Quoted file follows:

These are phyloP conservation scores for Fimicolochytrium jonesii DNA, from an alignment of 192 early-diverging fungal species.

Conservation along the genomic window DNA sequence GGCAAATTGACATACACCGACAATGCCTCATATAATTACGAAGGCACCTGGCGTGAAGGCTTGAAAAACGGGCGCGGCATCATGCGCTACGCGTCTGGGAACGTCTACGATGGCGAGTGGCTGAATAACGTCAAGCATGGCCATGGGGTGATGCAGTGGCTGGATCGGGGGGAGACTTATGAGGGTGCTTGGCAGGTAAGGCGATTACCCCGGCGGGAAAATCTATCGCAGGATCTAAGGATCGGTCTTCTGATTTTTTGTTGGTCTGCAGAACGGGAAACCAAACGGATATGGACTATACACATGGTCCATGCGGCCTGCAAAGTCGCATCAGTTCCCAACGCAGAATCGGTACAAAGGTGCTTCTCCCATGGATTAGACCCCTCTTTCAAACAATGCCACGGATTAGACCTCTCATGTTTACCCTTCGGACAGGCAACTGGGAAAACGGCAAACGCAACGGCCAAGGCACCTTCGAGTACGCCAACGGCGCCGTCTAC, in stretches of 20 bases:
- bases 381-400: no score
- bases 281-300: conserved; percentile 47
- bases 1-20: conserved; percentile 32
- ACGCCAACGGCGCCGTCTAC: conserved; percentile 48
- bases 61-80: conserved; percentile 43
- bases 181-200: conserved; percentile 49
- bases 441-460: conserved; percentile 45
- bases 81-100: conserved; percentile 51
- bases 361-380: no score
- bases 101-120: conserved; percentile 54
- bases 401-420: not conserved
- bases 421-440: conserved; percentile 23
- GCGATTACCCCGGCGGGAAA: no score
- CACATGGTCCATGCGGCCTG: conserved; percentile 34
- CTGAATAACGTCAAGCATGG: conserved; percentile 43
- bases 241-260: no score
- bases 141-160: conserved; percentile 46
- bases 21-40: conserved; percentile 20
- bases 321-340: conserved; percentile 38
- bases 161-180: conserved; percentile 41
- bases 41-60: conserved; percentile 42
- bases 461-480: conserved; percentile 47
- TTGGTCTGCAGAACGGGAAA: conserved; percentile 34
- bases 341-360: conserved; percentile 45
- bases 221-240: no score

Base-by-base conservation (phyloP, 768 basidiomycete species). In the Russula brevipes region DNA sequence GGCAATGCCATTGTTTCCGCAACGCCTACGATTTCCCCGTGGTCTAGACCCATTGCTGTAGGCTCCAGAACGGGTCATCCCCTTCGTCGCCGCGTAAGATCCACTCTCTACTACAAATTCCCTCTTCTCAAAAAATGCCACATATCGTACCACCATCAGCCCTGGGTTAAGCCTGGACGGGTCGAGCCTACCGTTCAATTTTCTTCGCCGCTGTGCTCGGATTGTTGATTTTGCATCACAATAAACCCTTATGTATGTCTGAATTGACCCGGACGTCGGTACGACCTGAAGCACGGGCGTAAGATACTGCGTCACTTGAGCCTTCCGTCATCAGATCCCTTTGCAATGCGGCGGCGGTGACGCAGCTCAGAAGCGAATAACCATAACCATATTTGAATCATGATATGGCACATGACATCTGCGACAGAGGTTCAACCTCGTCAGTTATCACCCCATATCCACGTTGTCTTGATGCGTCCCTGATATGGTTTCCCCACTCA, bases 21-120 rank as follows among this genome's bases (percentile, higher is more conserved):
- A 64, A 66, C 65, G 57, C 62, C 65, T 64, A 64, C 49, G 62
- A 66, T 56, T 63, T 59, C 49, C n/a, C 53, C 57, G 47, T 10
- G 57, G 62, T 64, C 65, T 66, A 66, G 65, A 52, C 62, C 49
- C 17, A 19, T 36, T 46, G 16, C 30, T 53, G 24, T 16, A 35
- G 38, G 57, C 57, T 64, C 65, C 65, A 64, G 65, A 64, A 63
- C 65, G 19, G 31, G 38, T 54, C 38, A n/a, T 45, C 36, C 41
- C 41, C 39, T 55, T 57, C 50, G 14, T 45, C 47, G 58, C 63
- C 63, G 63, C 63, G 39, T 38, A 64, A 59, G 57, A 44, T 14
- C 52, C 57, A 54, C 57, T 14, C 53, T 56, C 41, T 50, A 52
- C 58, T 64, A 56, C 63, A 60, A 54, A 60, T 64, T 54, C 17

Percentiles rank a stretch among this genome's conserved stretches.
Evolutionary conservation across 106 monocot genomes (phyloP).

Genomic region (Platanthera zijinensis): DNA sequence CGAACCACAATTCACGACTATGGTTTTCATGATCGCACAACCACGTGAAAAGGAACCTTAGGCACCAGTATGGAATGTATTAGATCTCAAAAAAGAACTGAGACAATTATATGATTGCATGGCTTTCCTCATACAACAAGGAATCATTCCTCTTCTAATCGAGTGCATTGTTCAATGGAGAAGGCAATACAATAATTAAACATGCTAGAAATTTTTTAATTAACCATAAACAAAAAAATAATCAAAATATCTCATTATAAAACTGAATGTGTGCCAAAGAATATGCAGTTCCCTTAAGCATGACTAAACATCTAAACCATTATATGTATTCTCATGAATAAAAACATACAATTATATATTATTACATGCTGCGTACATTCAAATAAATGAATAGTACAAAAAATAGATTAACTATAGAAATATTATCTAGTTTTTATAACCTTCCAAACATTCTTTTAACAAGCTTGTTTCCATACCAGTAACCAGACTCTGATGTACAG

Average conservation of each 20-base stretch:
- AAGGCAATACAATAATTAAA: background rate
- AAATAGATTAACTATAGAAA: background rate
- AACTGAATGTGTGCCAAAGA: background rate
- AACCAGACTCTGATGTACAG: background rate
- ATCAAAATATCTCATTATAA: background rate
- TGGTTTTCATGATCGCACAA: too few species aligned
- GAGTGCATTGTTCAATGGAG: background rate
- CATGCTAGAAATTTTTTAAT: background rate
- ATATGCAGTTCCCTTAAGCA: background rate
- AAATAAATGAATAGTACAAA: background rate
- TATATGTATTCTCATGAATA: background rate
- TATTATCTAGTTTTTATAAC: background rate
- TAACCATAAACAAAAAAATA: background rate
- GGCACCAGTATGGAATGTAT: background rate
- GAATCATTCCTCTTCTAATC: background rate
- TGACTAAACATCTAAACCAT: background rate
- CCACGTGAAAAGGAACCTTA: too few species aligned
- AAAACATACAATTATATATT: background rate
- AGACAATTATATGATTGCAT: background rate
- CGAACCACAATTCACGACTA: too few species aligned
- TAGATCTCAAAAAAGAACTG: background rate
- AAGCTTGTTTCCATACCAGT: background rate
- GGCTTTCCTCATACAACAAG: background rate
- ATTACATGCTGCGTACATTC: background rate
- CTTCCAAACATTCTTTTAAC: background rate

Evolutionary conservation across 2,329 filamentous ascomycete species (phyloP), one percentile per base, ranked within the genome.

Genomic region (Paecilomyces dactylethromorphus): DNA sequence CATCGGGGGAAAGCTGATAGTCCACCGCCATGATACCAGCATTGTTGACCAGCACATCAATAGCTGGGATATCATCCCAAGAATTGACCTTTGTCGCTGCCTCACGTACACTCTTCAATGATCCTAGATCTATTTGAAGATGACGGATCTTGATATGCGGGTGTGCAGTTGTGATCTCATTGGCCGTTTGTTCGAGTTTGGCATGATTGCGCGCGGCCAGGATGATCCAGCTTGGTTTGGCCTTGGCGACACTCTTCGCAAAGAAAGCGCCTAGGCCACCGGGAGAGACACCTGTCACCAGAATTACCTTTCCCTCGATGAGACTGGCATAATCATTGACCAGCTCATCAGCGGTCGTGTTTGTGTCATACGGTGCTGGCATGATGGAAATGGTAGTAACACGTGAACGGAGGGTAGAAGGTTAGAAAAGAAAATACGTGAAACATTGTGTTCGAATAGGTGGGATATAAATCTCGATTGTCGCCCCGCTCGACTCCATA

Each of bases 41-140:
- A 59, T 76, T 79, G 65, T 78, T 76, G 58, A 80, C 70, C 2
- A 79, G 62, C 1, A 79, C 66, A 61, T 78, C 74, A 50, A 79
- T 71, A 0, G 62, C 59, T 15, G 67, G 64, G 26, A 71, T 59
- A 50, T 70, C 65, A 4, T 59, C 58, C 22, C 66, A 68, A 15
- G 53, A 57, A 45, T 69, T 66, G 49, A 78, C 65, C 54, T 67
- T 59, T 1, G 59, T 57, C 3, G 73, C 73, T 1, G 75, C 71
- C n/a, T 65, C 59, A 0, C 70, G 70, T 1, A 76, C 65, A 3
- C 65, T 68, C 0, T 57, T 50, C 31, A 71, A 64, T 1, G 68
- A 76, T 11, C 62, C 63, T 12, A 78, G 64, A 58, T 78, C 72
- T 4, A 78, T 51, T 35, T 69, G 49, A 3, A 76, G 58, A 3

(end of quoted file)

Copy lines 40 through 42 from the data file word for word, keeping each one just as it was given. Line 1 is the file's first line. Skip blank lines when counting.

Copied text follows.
Evolutionary conservation across 106 monocot genomes (phyloP).

Genomic region (Platanthera zijinensis): DNA sequence CGAACCACAATTCACGACTATGGTTTTCATGATCGCACAACCACGTGAAAAGGAACCTTAGGCACCAGTATGGAATGTATTAGATCTCAAAAAAGAACTGAGACAATTATATGATTGCATGGCTTTCCTCATACAACAAGGAATCATTCCTCTTCTAATCGAGTGCATTGTTCAATGGAGAAGGCAATACAATAATTAAACATGCTAGAAATTTTTTAATTAACCATAAACAAAAAAATAATCAAAATATCTCATTATAAAACTGAATGTGTGCCAAAGAATATGCAGTTCCCTTAAGCATGACTAAACATCTAAACCATTATATGTATTCTCATGAATAAAAACATACAATTATATATTATTACATGCTGCGTACATTCAAATAAATGAATAGTACAAAAAATAGATTAACTATAGAAATATTATCTAGTTTTTATAACCTTCCAAACATTCTTTTAACAAGCTTGTTTCCATACCAGTAACCAGACTCTGATGTACAG

Average conservation of each 20-base stretch: